In every in-person program, we worked to create an environment where kids felt safe and had fun, had opportunities to learn at every turn, and there were plenty of teachers around to go to for individual help or assurance.
Now, we are more like Teacher TV. We have to project an environment into their homes from our screens. We have lost the opportunity to have one-to-one conversations and private check-ins with individual children.
We’re 10 inches tall, and the kids control the volume.
Still Higglepiggleday, 4:00 pm
Conducting classes over Zoom is like holding classes in the dark, or through a wall, or from a city block away. “Are you there, Leni? Myles, can you hear us? I thought I heard a voice; was somebody trying to tell us something? Raegan, we can’t see you, you disappeared! Oh no, I think we lost Sam!”
Still Higglepiggleday (every day now is Higglepiggleday), 4:25 pm
Class on Zoom is ending and I hop in again to say goodbye. I’m happy to see familiar faces, but I’m reminded again of all the kids who aren’t on screen. Not every family we work with has reliable internet access, or enough tech devices in the house for their five-year-old to use one to Zoom in to a dance class while parents work (or need the device outside the home) and older siblings attend school and do homework remotely. Not every family we work with has the mental and emotional bandwidth to set their child up for a science class while they spend their days in high-risk work environments, or worrying about how to cover bills. Not every family is sure where they are going to be in a month.
Flashback: Sunday, March 15th, 5:00 pm
I am at my parents’ house. They have live TV and I’m glued to the news. Mayor de Blasio and Schools Chancellor Carranza appear and declare that schools will be shut down, effective tomorrow. They are scheduled to reopen on April 20th, 2020 - but five whole weeks seems like an eternity to be out of school.
Blibbleday, March 117th, 7:00pm
The end of the day. Mr. Rogers famously said, “Look for the helpers.” In New York, we saw the paramedics, doctors, leaders, and citizens showing up for one another, and we collectively thanked them from our windows at 7 pm by yelling and screaming, banging on pots and pans, clapping. Stepping outside at any other point during the day, there are almost no cars, no people, no city life. Just silence. Now there is cacophony.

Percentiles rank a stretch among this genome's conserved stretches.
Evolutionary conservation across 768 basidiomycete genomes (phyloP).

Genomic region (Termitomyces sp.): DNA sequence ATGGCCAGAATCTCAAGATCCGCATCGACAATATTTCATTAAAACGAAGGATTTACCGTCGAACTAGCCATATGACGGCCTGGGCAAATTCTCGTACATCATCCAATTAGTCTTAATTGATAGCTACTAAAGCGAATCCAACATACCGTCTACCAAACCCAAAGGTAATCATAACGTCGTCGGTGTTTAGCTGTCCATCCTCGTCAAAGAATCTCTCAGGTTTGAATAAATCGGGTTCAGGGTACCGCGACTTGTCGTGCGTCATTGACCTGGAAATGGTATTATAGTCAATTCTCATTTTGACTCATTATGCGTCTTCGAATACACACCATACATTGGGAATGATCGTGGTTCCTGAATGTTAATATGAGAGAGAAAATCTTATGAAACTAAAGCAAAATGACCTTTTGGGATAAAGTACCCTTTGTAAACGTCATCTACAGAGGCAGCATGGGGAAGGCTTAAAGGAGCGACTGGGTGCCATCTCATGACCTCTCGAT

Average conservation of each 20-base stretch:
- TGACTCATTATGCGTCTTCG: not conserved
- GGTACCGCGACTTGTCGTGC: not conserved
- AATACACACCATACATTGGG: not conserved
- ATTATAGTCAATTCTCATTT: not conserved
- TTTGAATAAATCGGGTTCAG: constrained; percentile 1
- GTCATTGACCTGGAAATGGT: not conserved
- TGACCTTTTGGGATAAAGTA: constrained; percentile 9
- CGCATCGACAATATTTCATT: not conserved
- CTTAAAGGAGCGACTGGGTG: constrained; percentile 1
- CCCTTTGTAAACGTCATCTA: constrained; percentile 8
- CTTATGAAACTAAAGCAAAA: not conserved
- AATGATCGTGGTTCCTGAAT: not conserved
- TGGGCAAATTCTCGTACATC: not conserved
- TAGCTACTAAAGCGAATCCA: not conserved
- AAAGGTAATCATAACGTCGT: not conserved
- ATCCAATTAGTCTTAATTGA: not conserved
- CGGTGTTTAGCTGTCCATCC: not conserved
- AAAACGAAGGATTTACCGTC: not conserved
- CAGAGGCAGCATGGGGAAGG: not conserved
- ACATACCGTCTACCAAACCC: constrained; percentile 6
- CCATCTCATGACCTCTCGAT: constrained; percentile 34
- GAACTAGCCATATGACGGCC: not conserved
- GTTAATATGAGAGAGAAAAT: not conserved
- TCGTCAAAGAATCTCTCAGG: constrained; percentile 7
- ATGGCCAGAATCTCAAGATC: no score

It’s cathartic and disheartening and inspiring all at once. We’re making noise to encourage whoever can hear us, and simultaneously screaming into a void.
I don’t know, is it April yet? 11 pm
My brain is keeping me awake, going over and over the what-ifs and the if-onlys. I know I can’t control the pandemic, but I still feel like I’m letting a lot of people down. I wish we could provide more routine and reassurance for our kids. More care for our families. We are not experts at virtual programming yet. I wish I could provide more reassurance for my staff about the future.
I’d built Bitty City Players to enrich the lives of children and families, spent so much of my time in schools driven by the mission of nurturing good community members, children who are confident and thoughtful, creative and expressive and loving, connected to their own identity, to their peers, and to their community.
And right now I don’t know exactly how to continue pursuing that mission. But I will.
Oh look, I’m crying again.
Nothing to do but plan and move forward. March is also, after all, the beginning of spring. Flowers will be blooming soon, and maybe new possibilities will bloom too. And they will.
Goodnight, everyone. Sweet dreams. See you soon. We love you.
Bitty City Players offers theater and science enrichment through after-school programs, in-school workshops, and events for ages 1-10 in NYC.
Learn more about the organization and our team here.